Salter, Noël01 January 1929 (Taunton, Somerset [United Kingdom]) - 10 May 1975 (Brussels [Belgium])
Noël Salter (1929-1975) was educated at Taunton school and then at New College, Oxford, where he achieved a 1st class honours degree in Modern History. While a student he became founder President of the Oxford University United Europe Movement and acted as Secretary for European questions to R.W.G. Mackay M.P, then Chairman of the All-Party Group for European Unity in the House of Commons. He attended both the first Congress of the Union of European Federalists at Montreux and the first Congress of Europe at The Hague, where he voted in favour of the creation of the Council of Europe. In 1948 Salter became a member of the Council European Movement United Kingdom and 1949 - 1950 he was Secretary to the European Movement’s Federalist Group.
Straight from taking his degree in 1950 he joined the Council of Europe. Initially appointed Clerk to the Committee on Legal and Administrative Questions of the Council of Europe Consultative Assembly (which had drafted the European Convention for the Protection of Human Rights and Fundamental Freedoms) he went on to be in charge of the political secretariat of the Consultative Assembly as senior Clerk to the Committee on General Affairs. Among his tasks was drafting a revision of the Statute of the Council of Europe (the “Mackay Protocol”) and he worked closely with Uwe Kitzinger particularly in drafting a European Statute on the Saar.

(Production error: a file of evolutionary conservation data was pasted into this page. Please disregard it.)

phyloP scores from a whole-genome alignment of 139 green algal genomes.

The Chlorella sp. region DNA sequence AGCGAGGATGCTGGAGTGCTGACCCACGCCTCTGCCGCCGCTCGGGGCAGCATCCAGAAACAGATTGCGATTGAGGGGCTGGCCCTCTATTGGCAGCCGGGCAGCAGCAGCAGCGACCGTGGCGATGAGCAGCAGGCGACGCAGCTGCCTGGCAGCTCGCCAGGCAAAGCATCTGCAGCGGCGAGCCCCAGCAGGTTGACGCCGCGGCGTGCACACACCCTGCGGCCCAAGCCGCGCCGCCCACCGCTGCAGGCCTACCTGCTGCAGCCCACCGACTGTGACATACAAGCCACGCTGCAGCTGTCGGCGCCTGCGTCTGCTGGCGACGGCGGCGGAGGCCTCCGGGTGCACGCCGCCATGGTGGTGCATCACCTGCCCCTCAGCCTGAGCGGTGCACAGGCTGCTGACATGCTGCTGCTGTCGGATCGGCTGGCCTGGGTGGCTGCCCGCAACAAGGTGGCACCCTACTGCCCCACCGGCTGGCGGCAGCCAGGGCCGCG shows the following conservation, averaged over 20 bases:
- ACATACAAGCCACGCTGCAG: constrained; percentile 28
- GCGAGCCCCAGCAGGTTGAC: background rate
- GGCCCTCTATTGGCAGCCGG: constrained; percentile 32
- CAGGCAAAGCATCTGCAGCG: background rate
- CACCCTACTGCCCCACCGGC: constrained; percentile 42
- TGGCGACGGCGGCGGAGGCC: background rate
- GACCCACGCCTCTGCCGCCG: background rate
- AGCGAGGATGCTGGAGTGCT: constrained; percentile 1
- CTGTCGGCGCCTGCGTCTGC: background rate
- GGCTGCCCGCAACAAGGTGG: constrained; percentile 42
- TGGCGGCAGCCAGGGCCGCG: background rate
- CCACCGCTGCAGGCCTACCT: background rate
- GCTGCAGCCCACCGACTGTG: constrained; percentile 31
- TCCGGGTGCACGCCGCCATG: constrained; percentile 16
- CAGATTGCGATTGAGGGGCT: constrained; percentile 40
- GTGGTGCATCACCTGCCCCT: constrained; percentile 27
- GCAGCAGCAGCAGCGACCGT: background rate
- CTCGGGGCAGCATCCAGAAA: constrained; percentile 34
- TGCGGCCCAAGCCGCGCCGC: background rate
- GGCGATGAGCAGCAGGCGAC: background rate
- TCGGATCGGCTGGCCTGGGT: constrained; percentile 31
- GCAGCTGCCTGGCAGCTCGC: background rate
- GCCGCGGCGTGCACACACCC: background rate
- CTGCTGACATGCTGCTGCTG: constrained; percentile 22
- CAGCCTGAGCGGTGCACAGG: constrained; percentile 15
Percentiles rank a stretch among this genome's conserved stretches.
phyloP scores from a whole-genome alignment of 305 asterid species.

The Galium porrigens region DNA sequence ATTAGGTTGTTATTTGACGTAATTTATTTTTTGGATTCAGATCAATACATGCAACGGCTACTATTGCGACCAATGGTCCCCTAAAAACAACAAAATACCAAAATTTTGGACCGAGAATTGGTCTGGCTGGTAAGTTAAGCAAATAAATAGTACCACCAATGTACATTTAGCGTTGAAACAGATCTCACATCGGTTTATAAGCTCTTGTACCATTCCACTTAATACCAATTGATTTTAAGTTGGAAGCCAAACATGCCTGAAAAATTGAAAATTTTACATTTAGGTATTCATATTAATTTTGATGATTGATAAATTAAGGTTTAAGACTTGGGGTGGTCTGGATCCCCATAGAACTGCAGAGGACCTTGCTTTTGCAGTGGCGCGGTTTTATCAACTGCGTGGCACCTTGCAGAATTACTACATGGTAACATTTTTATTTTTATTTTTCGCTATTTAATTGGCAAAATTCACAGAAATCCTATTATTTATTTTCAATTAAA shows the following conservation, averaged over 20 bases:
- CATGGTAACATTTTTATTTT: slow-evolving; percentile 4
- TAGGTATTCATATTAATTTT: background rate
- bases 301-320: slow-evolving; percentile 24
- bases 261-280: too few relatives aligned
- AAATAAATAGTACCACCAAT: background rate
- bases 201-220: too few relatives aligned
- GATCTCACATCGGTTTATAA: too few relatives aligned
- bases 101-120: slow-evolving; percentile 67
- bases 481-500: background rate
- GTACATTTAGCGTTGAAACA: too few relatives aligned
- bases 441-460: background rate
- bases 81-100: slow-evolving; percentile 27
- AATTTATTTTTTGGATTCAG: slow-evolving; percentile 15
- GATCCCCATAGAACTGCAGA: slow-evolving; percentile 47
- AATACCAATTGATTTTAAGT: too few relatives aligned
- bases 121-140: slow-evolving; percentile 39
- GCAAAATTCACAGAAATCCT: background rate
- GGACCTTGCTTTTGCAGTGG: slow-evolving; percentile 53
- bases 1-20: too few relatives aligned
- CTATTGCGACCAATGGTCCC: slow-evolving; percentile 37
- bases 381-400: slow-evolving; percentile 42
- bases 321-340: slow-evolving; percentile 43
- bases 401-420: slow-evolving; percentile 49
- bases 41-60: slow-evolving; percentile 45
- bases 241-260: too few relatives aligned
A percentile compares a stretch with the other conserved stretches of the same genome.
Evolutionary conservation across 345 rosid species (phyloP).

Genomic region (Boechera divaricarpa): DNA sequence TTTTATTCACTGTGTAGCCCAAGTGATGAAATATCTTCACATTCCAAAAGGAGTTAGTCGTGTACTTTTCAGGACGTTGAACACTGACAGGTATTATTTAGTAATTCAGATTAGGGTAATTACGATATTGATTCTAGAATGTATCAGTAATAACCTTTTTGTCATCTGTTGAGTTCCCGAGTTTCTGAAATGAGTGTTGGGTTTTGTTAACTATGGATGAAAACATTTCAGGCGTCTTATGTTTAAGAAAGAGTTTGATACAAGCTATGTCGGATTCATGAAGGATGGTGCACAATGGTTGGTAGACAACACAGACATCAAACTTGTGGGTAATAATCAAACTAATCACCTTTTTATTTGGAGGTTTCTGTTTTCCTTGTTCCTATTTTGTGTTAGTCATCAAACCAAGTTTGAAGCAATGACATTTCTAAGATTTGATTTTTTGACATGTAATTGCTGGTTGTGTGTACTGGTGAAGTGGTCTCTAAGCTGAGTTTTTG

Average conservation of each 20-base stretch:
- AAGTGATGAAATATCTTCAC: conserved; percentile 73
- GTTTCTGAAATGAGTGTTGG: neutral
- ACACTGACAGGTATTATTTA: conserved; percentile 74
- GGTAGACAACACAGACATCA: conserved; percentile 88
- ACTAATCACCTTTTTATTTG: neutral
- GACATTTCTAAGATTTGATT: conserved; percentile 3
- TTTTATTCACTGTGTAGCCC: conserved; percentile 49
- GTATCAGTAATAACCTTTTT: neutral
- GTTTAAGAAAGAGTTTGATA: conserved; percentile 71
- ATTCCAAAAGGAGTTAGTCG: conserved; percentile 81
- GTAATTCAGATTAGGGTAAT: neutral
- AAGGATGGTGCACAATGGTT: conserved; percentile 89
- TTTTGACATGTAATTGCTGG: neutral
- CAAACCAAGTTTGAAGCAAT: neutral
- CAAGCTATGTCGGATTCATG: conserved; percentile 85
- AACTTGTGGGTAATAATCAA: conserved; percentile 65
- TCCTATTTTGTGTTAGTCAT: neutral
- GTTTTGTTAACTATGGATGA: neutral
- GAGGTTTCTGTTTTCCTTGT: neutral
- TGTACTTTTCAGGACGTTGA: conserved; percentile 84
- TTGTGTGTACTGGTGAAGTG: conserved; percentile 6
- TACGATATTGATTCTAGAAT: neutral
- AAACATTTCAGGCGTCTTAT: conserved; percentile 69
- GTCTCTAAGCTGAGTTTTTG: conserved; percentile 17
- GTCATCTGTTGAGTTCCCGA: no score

In 1955 he left Strasbourg for Paris to become Head of the Office of the Clerk of the Western European Union Assembly, Acting Clerk, and from 1956 Clerk Assistant (Assistant Secretary-General).
In 1963 he returned to Britain to work for the British Council of Churches, where he virtually created his job of International Affairs Secretary, and then in 1968 for the Commonwealth Secretariat in London. In 1973 he joined the European Commission in Brussels in European Commission Directorate General for Development (DG VIII) dealing with Developing Countries, where he once again worked with Uwe Kitzinger who was dealing with External Affairs. His time at the Commission was unfortunately short-lived as he died in May 1975, shortly before the national UK Referendum that confirmed Britain’s membership of the Community.
Salter was a man of deep Christian convictions, for whom the ecumenical Taizé community became a spiritual home. He met his wife Elizabeth when she was working at the World Council of Churches in 1955. Their joint commitment was to a united Europe and its service to the developing world. It was left to Elizabeth to carry the baton following her husband’s untimely death.